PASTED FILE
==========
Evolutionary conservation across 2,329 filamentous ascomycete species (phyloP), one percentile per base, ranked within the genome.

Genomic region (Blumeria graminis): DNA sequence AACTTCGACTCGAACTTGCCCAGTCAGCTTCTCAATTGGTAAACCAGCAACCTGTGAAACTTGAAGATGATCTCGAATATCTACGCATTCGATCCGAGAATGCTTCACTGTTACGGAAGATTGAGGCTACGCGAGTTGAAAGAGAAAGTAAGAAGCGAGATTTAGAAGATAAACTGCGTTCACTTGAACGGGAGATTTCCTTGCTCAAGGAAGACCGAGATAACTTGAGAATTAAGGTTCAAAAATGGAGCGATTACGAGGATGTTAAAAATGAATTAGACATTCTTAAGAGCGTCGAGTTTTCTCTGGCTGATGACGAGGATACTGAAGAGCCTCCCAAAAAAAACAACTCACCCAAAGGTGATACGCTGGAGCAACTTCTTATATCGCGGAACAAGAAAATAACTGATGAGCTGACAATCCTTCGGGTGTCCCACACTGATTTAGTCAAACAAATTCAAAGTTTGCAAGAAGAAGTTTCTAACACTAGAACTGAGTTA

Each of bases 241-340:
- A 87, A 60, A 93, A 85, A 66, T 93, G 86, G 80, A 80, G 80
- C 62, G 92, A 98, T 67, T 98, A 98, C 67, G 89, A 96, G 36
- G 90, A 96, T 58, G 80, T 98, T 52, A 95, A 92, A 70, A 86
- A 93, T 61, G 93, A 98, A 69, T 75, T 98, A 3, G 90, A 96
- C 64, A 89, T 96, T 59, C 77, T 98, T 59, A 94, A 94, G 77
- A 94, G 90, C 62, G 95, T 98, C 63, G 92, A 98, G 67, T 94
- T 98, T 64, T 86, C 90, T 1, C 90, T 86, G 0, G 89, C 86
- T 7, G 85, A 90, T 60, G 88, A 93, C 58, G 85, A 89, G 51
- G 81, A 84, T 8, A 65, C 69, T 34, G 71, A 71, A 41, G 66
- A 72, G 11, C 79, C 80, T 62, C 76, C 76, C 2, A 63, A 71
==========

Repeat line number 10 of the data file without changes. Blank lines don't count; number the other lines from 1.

- T 98, T 64, T 86, C 90, T 1, C 90, T 86, G 0, G 89, C 86